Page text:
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PTEA demands govt to allow cotton import from India to maintain exports growth

The association office-bearers say a total of 25pc of the standing cotton crop over 210,000 acres of land has been affected due to the floods



PTEA demands govt to allow cotton import from India to maintain exports growth
GNN Media: Representational Photo

Lahore: The Pakistan Textile Exporters Association (PTEA) has demanded the government to allow import of cheap cotton from India to ensure continuity in export growth.

"Government must accord immediate remedial measures by lifting the ban on import of Indian cotton to meet its industrial requirements," PTEA Pattron-in-Chief Khurram Mukhtar said in a statement.

Textile export industry has entered into a sustainable economic growth phase; focusing to achieve $21 billion mark in FY23; however, scarcity of raw materials may put the growth on reverse gear.

Mukhtar said textile industry has picked up a growing pace witnessing a sharp surge of 4.18% year-on-year to $3.05 billion in the first two months of FY23.

"However, emergence of an economic crisis will be an instant setback, coupled with rising manufacturing expenses and escalating prices and shortage of raw material are among various factors which may hit the growing trend."

Elaborating further, the textiler exporter said torrential rains and floods have engulfed Pakistan’s cotton fields resulting in irreparable loss to the sector.

A total of 25 percent of the standing cotton crop over 210,000 acres of land has been affected due to the floods and there is a possibility of raw material shortage in Pakistan.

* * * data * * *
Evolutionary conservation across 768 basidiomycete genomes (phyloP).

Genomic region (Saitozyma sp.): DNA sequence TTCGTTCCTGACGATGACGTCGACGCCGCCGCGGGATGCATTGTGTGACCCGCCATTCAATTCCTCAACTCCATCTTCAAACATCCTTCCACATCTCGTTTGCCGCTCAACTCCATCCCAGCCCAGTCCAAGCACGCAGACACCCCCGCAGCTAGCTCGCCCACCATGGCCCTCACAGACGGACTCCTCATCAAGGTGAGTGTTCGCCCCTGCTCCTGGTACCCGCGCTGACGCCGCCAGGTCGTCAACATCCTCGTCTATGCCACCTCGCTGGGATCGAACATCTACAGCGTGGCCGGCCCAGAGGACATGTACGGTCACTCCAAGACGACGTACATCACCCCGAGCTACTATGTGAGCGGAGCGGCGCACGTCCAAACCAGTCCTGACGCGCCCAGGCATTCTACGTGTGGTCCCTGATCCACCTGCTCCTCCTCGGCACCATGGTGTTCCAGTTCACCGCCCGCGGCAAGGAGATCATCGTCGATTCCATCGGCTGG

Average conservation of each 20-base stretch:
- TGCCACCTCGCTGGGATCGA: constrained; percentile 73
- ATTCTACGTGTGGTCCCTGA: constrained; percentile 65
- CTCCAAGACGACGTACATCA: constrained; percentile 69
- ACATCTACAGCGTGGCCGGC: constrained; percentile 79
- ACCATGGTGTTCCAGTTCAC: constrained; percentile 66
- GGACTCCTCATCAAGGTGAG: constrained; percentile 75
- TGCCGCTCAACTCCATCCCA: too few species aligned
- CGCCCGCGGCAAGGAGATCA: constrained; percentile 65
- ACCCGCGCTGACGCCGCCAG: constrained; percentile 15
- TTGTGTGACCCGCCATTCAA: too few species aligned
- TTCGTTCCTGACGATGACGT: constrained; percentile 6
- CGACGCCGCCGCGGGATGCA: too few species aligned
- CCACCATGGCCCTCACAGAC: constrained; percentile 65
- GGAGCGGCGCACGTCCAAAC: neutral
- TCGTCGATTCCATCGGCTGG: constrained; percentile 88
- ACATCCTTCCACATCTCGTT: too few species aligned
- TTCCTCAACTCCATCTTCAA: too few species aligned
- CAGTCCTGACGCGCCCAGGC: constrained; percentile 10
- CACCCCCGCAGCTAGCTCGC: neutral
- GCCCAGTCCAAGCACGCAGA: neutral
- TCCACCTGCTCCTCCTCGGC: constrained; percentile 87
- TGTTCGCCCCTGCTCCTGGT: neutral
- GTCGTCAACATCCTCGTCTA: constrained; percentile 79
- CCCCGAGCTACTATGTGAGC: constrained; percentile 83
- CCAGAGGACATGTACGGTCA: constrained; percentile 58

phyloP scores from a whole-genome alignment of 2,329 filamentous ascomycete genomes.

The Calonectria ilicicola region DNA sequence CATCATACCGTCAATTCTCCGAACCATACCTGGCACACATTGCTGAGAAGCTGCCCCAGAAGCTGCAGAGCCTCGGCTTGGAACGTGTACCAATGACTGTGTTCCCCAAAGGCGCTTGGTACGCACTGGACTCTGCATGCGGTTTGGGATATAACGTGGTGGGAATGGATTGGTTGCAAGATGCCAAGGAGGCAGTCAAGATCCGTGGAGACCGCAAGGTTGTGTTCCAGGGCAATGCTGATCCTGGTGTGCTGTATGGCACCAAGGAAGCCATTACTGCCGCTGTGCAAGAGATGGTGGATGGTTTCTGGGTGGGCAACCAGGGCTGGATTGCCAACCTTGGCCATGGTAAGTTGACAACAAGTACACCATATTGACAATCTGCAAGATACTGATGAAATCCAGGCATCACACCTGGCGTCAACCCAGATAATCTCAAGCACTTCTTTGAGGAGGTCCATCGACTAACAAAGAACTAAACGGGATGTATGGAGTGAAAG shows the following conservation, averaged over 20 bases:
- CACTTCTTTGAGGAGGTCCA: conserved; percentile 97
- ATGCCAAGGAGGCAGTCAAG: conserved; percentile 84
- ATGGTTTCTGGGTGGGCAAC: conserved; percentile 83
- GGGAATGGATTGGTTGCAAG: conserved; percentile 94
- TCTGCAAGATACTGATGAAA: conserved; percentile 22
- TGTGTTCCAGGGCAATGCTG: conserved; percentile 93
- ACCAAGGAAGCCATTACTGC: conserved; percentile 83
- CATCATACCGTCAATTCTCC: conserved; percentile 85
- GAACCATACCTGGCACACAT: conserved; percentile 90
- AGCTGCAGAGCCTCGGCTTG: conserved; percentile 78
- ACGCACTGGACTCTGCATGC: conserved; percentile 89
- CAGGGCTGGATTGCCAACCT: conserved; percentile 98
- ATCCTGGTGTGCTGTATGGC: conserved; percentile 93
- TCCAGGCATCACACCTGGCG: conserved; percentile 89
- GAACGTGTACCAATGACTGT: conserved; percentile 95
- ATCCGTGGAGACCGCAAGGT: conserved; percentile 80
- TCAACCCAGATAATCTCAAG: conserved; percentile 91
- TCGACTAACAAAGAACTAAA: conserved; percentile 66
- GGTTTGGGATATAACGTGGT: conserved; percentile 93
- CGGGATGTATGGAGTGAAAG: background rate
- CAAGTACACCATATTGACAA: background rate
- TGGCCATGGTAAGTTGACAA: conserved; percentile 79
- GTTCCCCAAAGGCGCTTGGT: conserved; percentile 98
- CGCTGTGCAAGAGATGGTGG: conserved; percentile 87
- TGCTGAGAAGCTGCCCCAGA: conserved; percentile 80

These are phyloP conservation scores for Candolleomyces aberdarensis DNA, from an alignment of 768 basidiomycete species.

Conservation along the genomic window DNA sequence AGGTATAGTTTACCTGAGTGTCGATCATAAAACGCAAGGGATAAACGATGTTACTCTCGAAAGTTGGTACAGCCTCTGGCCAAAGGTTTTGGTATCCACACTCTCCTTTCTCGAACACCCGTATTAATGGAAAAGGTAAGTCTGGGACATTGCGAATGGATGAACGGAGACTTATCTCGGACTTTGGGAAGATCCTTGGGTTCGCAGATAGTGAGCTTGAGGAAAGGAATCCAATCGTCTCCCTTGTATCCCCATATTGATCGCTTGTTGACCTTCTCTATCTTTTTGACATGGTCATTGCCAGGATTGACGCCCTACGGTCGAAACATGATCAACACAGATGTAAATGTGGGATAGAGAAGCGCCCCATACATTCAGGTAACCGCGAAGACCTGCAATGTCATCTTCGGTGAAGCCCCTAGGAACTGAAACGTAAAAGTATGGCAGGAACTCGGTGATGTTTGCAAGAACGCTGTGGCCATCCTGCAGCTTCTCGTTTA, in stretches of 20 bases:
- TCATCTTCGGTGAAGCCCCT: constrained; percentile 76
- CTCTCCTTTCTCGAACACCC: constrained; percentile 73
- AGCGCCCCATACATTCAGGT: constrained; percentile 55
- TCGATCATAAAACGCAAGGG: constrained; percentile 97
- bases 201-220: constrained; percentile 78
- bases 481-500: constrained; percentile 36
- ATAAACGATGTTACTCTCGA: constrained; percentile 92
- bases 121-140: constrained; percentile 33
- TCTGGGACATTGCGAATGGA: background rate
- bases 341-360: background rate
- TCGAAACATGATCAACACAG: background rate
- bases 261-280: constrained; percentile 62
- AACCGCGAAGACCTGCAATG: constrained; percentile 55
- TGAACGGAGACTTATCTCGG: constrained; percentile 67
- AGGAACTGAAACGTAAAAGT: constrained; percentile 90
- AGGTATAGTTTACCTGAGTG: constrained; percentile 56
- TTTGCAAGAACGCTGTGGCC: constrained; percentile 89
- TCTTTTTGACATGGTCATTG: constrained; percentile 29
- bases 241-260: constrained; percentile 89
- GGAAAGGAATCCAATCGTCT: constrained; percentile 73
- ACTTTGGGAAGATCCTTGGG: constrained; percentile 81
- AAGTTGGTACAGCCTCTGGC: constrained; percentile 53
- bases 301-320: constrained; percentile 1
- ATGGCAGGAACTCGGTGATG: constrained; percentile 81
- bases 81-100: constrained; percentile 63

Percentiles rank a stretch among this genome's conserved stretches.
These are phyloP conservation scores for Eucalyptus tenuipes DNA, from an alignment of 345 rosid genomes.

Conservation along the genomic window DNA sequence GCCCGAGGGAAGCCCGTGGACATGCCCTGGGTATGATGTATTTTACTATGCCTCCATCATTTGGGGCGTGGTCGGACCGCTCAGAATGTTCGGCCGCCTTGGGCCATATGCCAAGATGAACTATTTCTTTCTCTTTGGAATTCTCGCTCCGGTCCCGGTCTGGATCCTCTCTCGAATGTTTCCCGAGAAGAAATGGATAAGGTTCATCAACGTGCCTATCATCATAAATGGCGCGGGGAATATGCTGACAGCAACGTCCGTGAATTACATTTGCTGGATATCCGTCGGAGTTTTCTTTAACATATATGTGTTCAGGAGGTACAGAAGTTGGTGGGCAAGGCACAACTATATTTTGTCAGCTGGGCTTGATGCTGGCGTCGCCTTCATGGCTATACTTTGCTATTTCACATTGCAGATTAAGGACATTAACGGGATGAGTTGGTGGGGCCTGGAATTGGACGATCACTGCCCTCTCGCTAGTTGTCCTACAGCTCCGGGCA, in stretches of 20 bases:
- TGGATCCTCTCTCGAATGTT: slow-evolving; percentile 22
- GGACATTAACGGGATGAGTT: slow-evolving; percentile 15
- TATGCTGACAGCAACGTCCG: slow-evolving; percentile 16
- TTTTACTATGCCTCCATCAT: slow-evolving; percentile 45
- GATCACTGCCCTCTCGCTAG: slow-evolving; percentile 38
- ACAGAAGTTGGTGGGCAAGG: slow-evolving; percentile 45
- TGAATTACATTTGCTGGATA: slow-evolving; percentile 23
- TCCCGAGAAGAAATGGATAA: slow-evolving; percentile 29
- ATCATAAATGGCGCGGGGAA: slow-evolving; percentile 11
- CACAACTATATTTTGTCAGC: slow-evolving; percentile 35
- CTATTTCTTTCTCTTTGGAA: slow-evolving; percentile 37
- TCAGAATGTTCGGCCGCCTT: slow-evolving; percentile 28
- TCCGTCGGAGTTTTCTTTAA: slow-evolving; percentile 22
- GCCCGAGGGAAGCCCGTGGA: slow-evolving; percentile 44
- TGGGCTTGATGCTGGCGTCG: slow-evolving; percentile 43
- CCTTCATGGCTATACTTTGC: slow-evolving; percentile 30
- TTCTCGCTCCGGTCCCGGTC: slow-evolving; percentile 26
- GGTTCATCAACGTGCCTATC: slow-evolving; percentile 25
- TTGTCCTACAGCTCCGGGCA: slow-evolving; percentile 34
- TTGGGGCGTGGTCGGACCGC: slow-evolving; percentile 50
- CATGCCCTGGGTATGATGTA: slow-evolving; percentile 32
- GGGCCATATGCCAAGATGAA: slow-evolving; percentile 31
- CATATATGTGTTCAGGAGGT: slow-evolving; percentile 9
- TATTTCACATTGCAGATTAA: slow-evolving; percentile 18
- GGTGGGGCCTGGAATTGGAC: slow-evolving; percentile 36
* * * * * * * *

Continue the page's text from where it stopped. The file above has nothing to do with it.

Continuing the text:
Country’s textile sector requires about 12-14 million cotton bales on an annual basis, though local cotton production is expected to be around 6.5 million to 7.5 million bales this year and this shortfall is expected to be met through imports.

"We will have to import 1.5 million additional bales during the current year, he said. Supporting the idea of importing cotton from India, he said that prices of the commodity had declined over there in recent weeks so it will not affect our competitiveness, Government must allow raw cotton and vegetable import from India to deal with the prevailing situation, he stressed.

This would also be better for the country’s balance of payments situation compared to importing from countries that were farther and had heavier logistics costs. He urged for immediate lifting of ban on import of cotton from India.

PTEA’s Chairman Sohail Pasha was of the view that ban on cross border trade with India is hurting the crisis-hit country in the wake of floods which has caused scarcity of commodities and pushed up prices and textile exporters are forced to pay a higher price for raw materials.

He pointed out that country has seen a rapid recovery of exports since the removal of coronavirus-related restrictions as its outbound shipments in recent months have actually risen faster.

However, scarcity of basic raw material may shatter all the efforts and textile exports would fall. Reduced textile exports would worsen the situation for the already ailing and overburdened economy, he added.

Cotton import from other countries like US, Brazil and Egypt is not only expensive but would also take one to two months to reach Pakistan. Whereas importing cotton from India would be far cheaper and would reach Pakistan within three to four days.

He stressed that the government has to act promptly in this regard to avert a cotton crisis as according to estimates, 25 percent of cotton crop has been completely swept away during floods.

"Opening the cross-border trade would allow imports of agricultural crops from India so that our country’s food needs and also the industry’s agricultural input requirements could be met immediately and it would be possible within the shortest possible time at competitive rates."

Pasha said the government must accord immediate remedial measures as further delay will seize the industrialization, halt the export growth and lead to unmanageable level of unemployment.

In order to overcome the scarcity of basic raw material, he demanded to allow cross-border import of cotton from India to ensure continuity in export growth, he added.